Thursday, June 27, 2002

The very first thing I want to rant about is Tyco. Enron and WorldCom are dominating the news of illegal corporate behavior, but a story I read about Tyco has stuck with me. Now I'm going to say some unkind things about Tyco's execs, and since I'm a left leaning type, some visitors to this site (if they ever come) may not believe me. Don't take my word for it (on anything) But you don't need to trust me on this one. Just take a look at Tyco's own website. Here's the story about the "independent" director who took $20 million out of the till. And here's the story about the company lawyer who took $35 million. These two looted $55,000,000 from this company, and it's not discussed anywhere in the news! Whether Martha Stewart got $5,000 in wrongful gains is more interesting to the talking heads. But here is the real kicker about the dirty dealings at Tyco. If NY State had not gone after Dennis Kozlowski for his tax fraud, this looting would have just continued as business as usual. The board is now doing the right thing and suing the bad guys (thanks to Al Gore's lawyer, David Boies), but if they had refused to do so, the shareholders of Tyco had no recourse. As a disgrunted shareholder of Tyco, I could not go to court to try to force those directors to return the millions of dollars that they were stealing from the company. The reason why is because Tyco reincorporated in Bermuda in order to escape taxes. That tax scam had a nice side benefit for the directors and officers. Unlike Delaware or the other U.S. states in which american companies are usually domiciled, Bermuda does not allow shareholders to sue the directors or officers for damaging the company. The shareholders have no rights in Bermuda because under Bermuda law directors do not owe any duties to the shareholders. So there was nothing to stop these guys from scratching each others' backs with $20 million here, $35 million there, and another $150 million there. And guess what happened? But what really bothers me is this guy Frank E. Walsh, Jr., who thought it was a fair deal for the company to give him $20 million for making an introduction of one of the people on his rolodex to Tyco. Whenever gross corporate abuse like this is criticized, the knee jerk republican reaction is -- "class warfare" -- your just envious of the rich. I'm no more envious of this guy than I am of a bankrobber who makes off with a big score. These people are so used to throwing other people's money (my money in fact) to each other that they think a $20 million "finders fee" for making an introduction is a fair trade. This guy already owes a duty to this company because he agreed to serve on its board. He already gets paid for that service, and he's supposed to be loyal to the company. So a finder's fee seems pretty dubious to me, but $20 million! For introducing your country club buddy? The sense of entitlement is so shocking to me.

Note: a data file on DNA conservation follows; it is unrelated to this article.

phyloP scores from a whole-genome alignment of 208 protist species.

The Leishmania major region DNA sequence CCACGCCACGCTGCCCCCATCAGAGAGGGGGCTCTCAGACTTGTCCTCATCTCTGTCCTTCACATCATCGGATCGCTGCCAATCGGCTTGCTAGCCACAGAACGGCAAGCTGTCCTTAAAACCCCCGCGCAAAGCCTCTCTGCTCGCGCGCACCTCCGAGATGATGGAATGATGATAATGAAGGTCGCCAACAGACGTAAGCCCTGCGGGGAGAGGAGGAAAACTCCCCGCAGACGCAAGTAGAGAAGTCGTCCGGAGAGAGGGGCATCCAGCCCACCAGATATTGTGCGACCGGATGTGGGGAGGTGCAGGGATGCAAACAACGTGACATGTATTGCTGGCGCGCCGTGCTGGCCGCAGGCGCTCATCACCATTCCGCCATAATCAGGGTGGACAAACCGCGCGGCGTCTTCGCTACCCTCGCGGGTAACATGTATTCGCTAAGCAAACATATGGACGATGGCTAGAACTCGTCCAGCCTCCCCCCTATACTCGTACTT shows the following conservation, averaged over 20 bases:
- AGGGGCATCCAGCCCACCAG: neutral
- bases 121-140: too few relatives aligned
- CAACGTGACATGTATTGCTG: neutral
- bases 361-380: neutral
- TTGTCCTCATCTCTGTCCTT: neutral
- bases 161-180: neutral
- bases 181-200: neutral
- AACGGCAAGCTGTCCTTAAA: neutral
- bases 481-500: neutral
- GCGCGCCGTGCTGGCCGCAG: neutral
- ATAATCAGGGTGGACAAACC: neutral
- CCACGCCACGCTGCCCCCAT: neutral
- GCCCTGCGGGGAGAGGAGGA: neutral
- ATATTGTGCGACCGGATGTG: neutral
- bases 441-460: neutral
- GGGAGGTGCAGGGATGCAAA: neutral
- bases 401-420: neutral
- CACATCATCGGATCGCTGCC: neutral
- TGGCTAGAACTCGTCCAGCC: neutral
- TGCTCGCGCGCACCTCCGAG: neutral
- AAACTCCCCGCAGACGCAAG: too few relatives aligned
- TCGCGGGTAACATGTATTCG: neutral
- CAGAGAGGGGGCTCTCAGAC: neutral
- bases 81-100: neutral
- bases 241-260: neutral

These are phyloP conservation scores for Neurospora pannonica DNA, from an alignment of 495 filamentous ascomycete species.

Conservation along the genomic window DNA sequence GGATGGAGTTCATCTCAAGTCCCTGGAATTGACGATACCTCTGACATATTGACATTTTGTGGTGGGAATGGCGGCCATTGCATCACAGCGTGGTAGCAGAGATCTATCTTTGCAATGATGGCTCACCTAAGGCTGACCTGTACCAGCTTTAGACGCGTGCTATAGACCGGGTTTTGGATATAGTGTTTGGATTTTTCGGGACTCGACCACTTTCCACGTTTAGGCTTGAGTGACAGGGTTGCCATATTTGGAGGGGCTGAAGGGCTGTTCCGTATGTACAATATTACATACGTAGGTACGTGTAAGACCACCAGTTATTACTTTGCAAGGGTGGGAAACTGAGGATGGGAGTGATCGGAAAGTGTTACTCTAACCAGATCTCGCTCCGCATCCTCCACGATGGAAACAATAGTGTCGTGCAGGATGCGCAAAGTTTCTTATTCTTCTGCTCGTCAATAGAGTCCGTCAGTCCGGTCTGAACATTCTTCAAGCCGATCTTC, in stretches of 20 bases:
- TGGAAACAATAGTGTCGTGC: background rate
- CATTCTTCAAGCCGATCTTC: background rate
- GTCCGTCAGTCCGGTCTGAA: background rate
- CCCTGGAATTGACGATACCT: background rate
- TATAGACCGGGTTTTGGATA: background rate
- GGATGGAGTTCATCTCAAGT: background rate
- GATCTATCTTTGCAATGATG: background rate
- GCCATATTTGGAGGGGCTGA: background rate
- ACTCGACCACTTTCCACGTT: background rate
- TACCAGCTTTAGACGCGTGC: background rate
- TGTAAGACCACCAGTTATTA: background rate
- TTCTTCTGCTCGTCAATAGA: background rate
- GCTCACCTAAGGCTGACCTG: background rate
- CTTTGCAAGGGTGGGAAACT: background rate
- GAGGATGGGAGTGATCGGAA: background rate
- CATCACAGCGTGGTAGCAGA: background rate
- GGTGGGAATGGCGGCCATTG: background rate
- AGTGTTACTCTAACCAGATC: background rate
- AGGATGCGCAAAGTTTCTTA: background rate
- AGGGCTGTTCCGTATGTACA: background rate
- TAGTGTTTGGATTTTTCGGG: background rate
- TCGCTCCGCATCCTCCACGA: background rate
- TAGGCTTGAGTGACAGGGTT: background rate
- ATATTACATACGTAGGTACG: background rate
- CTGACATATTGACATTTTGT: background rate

The scrub team begins.